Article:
The district has contracted services for this kiddo with a private agency specializing in providing in-home care for people on the spectrum. They come to his home every day. When this agency has difficulty providing the contracted services due to personnel absence, the district has to honor and follow the IEP so they provide substitutes. People this kiddo doesn’t know.
But HE knows they come from ‘SCHOOL’. They don’t know him, they are not trauma-informed or trauma aware. They have no clue what to do with him.
So all these substitutes can do is sit and watch the alarming maladaptive behaviors this kiddo engages in. Why does he do that? Because their presence causes trauma responses. They are reminders of what was traumatizing for him. His safety depends on him repelling unsafe people.
And remember, HE gets to define safe places and people.
What is a school to do? The challenges we face when working with kids who have experienced trauma run wide and deep.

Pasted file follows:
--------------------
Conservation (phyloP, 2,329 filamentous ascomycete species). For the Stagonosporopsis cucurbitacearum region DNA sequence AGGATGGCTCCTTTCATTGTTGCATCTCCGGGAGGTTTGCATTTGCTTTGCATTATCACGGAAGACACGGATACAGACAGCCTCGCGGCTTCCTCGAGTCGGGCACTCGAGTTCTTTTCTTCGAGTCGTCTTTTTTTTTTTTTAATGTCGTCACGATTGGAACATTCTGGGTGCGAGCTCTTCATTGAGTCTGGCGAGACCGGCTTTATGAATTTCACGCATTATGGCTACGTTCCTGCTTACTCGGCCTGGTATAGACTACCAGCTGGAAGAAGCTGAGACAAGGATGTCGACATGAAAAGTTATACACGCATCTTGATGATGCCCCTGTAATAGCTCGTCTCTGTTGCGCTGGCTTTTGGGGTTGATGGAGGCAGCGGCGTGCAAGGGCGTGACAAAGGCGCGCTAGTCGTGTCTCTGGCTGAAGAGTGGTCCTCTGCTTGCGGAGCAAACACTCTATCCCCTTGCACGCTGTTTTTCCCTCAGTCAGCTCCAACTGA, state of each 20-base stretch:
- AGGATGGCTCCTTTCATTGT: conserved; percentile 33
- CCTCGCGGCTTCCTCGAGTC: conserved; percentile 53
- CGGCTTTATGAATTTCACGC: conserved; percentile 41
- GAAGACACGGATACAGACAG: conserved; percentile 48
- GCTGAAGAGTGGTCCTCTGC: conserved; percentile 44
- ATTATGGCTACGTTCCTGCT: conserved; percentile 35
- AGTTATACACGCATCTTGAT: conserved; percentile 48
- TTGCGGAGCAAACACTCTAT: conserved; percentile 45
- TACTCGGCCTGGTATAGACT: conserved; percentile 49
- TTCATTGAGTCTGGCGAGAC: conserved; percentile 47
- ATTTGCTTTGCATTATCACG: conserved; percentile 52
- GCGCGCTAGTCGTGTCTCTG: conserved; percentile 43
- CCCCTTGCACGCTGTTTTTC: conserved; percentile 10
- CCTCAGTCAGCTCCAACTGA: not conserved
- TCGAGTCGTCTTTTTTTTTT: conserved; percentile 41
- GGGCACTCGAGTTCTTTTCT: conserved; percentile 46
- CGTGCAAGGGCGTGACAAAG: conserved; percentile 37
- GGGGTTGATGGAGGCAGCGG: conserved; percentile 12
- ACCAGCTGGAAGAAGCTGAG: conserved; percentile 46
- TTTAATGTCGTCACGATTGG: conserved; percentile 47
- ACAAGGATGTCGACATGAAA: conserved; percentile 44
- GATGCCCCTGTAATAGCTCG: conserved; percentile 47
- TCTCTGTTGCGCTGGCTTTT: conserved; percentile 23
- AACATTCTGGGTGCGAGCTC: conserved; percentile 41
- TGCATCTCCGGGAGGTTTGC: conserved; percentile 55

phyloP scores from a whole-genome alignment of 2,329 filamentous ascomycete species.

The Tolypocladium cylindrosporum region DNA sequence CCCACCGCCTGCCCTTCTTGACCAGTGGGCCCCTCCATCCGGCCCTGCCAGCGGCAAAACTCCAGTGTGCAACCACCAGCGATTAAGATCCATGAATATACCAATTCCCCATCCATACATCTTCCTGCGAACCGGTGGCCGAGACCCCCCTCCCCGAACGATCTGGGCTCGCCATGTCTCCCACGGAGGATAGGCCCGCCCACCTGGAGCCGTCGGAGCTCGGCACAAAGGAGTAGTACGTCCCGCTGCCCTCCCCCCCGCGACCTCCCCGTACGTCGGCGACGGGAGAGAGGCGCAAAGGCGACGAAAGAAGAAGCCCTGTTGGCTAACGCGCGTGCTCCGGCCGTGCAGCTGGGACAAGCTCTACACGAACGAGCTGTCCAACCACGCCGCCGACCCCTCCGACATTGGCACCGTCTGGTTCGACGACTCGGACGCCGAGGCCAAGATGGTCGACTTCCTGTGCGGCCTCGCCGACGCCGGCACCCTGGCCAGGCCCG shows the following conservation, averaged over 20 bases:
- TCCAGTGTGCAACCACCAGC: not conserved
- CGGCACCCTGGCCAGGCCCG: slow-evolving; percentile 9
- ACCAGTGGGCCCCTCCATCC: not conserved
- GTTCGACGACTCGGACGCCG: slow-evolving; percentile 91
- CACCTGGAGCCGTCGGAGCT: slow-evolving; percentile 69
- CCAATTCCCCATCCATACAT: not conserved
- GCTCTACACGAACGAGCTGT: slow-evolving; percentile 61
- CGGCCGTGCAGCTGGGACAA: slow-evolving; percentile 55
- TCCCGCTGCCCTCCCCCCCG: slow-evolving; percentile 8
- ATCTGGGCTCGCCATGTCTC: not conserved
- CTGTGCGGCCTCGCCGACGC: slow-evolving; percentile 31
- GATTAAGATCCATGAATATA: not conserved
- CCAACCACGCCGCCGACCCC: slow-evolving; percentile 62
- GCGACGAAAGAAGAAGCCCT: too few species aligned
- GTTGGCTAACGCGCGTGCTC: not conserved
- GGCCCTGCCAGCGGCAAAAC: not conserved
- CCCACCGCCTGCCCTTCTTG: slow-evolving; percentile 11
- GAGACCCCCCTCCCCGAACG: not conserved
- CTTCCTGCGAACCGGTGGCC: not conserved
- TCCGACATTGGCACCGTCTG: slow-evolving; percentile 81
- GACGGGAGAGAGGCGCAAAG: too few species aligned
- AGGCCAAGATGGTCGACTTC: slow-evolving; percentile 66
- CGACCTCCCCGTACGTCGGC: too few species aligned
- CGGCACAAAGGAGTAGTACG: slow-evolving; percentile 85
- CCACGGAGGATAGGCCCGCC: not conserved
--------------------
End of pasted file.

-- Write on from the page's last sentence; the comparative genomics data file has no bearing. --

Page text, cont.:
We stop expecting our trauma kids to perform and interact in the school environment like everyone else. We stop expecting them to follow the same schedules, do the same things, perform at the same levels as their peers. We stop pushing them and demanding they listen, do their work, and learn.
We recognize when they don’t listen, follow along, get things turned in, sustain attention, communicate effectively or when they shut down, act out, freeze, elope or fight, it is because they have no other choice.
We understand they are just trying to stay alive an unharmed. Just trying to stay safe.
More specifics to come in the next post.